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PART I. ON THE INWARD LIFE IN ITS CONNECTION WITH FAITH AND LOVE.


CHAPTER EIGHTEENTH.


On the Joy of Faith in the want and desolation of all things else.


"IN the world ye shall have tribulation" is a declaration of the Savior, confirmed by individual and general experience. Even the most devoted Christians are not exempt. The tribulations, to which the people of God are subject, are internal, as well as external; sorrows of the mind as well as sufferings of the body. Sometimes they are very great. There are some occasions, on which all those subordinate consolations, of which God generally permits his people in a greater or less degree to partake, are taken away. There is left to them neither the vivacity of health nor the consolation of friends; no pleasures of social intercourse; no prosperity in worldly business; no rest from outward persecutions; no cessations from the bitter temptations of the adversary. This, it will be said, is an extreme case; but it is only extreme cases, of which, in the present chapter, we propose to speak. There is reason to suppose, that many souls, whom God designs to bring to the highest degree of purity in this life, especially if they are disposed to resist and do not render themselves up easily to his great purpose, will be called upon to pass through some heavy and perhaps extreme trials. Such trials seem oftentimes to be rendered necessary. Necessary not in the nature of things, but on account of the corruption of the natural heart. The possession of internal purity implies the entire crucifixion of self; and this is an operation which the natural heart finds it hard to submit to. Hence it is, that earthly joys are temporarily dried up; that human consolations are taken away; and "the axe is laid at the root" of all the sources of self-seeking and self-enjoyment; in order that the soul may experience the truth and the severity of inward crucifixion.

It is at such a time, and amid these various and unmitigated trials, that the soul sustains itself by FAITH; by what is variously called in different writers, but generally as I suppose with the same meaning, "simple faith", "pure faith", or "naked faith." And there seems to be a marked propriety in these forms of expression; because faith, as the sustaining principle, stands at such times alone. All human supports are removed. On every side there appears discouragement and darkness; and it is by faith and faith only, that the soul is enabled to retain its religious integrity. It is under such circumstances, that faith becomes, as it were, a superior and guiding faculty of the soul; upon which the others, especially the various inferior principles, seem to rest. While the subordinate principles of our nature, the natural desires, and the various forms of natural affection, are assailed by their appropriate temptations, and sometimes in a very severe and terrible manner, they derive from the sublime principle of faith, which stands in its central position of strength and grandeur, a defensive and repulsive power, which makes them more than conquerors.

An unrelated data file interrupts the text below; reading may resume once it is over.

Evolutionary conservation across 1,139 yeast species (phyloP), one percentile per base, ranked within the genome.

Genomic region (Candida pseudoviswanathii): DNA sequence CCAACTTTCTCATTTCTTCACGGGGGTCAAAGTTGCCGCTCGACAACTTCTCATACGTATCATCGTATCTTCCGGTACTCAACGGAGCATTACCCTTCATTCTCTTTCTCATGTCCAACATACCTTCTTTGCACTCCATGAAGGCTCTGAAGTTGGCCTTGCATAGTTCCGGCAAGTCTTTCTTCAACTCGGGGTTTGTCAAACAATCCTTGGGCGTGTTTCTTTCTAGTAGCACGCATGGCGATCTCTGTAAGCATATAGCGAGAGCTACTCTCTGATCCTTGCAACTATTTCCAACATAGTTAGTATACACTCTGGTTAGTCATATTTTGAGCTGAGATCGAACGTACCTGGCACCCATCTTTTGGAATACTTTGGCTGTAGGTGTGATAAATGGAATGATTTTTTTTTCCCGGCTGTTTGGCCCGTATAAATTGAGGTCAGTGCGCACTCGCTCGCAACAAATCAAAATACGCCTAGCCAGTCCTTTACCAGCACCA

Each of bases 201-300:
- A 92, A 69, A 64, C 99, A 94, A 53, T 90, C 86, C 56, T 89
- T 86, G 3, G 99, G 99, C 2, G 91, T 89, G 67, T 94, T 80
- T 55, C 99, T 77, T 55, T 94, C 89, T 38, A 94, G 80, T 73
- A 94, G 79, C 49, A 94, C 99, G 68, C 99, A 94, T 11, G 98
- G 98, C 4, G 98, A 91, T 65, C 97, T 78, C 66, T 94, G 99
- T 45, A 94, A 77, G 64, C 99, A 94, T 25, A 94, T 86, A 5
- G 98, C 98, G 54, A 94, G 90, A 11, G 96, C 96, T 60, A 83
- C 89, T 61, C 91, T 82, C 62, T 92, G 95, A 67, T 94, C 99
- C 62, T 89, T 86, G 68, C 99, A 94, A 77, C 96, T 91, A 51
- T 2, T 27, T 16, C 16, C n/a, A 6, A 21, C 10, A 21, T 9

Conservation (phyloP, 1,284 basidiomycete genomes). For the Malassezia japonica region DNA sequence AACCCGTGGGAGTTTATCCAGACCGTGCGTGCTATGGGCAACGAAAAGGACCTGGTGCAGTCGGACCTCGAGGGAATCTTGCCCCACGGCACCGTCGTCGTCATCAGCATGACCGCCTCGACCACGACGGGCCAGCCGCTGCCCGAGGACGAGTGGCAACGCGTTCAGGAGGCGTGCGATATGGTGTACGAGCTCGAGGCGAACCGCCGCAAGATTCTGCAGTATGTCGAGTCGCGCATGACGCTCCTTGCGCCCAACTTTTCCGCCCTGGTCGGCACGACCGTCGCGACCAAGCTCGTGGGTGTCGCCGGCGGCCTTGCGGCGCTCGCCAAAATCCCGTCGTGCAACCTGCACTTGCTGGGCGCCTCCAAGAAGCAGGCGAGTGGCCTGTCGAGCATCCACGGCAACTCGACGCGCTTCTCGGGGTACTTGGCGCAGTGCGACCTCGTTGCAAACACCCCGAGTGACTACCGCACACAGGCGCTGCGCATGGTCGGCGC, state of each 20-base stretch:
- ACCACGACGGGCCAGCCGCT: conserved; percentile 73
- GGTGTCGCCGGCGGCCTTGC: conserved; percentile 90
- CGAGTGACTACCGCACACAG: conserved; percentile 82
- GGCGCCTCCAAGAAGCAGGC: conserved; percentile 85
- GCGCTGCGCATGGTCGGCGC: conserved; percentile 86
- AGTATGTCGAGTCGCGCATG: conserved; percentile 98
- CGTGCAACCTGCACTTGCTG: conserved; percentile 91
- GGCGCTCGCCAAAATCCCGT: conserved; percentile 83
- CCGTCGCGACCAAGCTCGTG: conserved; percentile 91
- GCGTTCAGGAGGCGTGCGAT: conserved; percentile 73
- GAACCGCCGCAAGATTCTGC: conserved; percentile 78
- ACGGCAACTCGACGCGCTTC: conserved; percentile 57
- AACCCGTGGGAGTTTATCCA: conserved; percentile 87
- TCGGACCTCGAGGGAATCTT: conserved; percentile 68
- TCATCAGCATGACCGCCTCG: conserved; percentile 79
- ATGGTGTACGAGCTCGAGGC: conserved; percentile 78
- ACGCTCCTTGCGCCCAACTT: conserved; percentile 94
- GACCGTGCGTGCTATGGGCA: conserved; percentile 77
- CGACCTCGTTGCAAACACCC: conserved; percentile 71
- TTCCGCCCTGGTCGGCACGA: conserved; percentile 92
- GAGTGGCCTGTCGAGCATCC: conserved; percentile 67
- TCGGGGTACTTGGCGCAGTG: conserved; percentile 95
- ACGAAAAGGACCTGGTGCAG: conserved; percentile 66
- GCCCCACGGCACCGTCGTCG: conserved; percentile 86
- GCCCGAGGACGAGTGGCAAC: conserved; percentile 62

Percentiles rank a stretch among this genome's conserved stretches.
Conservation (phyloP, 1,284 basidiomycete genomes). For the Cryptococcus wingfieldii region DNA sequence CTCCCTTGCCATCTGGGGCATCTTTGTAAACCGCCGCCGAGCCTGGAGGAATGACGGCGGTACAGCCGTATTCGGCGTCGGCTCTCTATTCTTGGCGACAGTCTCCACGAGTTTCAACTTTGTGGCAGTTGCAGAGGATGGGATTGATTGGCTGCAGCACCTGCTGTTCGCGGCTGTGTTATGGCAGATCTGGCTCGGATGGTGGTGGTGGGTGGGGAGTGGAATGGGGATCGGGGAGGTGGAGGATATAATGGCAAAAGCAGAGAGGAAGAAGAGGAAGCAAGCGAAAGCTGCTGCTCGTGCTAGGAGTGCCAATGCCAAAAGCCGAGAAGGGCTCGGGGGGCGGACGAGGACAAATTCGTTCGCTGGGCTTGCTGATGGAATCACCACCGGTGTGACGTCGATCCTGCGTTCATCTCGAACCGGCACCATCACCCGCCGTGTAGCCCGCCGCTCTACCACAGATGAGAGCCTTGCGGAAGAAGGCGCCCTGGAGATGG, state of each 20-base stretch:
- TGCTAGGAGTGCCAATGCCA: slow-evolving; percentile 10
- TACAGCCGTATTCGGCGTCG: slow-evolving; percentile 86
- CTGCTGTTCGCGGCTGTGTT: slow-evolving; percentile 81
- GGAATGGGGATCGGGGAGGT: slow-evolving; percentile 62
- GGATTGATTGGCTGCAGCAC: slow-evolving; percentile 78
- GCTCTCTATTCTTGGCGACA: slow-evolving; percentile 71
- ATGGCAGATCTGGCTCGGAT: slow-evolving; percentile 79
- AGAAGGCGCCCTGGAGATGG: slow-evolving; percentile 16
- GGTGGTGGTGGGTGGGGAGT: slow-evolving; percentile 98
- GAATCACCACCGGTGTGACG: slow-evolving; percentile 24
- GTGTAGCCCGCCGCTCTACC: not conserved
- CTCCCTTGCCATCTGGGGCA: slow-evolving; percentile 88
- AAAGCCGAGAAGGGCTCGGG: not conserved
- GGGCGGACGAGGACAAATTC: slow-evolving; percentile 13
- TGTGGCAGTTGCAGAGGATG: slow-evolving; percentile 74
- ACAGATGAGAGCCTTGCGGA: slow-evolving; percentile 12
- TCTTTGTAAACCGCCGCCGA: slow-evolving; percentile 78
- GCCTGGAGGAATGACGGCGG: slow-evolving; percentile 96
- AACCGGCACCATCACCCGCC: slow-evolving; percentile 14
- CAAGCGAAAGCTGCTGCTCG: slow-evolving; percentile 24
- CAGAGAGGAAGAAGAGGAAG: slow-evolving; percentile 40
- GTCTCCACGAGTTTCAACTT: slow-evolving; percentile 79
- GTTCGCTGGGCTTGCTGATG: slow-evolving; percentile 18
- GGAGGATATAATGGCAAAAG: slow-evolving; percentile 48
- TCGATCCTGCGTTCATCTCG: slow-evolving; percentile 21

But the principle or truth, which we wish particularly to impress upon the reader's mind, in these remarks, is this. When all earthly comforts are dried up, and when faith alone remains as the sustaining principle of the soul, there is an interior consolation, deep and tranquil, flowing out from faith itself. This is a circumstance which is often overlooked. But it is a great truth contrary to the opinion of some who do not fully understand the nature of the divine operation in the soul, that there is a JOY IN FAITH. The life of faith, though it may be destitute of every outward support and comfort, is not so desolate in itself, so wanting in every thing that brings inward happiness, as some seem to suppose. It is true, sustained in the spirit of self-sacrifice, and seeking nothing but unity with the divine will, it never aims at consolation as an ultimate object. It thinks more of what God is, than of what he gives. And thus God himself, the great original of all good, becomes the fountain of the soul's joy. And the joy, which is thus experienced, is necessarily a pure joy, uncontaminated by any mixture of self. Ask those pious persons; who in the exercise of faith are endeavoring to lay all upon the altar of God, but who, nevertheless, are called in the course of his wise but mysterious dealings and providences to pass through the extremity of interior and exterior desolation, if they are sustained by anything in the nature of consolation, and they will readily answer in the affirmative. Their language is, if they have nothing else, they have the consolation which flows from believing. If the sweetness of every other fountain is closed, they still have the joy of faith.

This is one of the unalterable conditions of faith, especially when it exists in a high degree, viz. that it is attended with a pure and tranquil consolation; consolation so sure and permanent, that we can never be deprived of it, whatever else may be taken away. The soul is led up, as it were, into the mountain of God's protection. In the attitude of calm repose, it remains established on that sublime height with the sunlight of heavenly peace for its companion, while there is nothing but darkness and the roaring of tempests in the valleys below. Such was the pure and sublime consolation, which our Savior experienced, when his heavenly Father had withdrawn from him the manifestations of his love, and left him in extreme and inexpressible desolation of spirit He still possessed, though apparently and terribly forsaken, the consolation and the joy of faith. He could still recognize the bond of union, and still appropriate, as it were, his Heavenly Father to himself, and say, "
My God" "My God."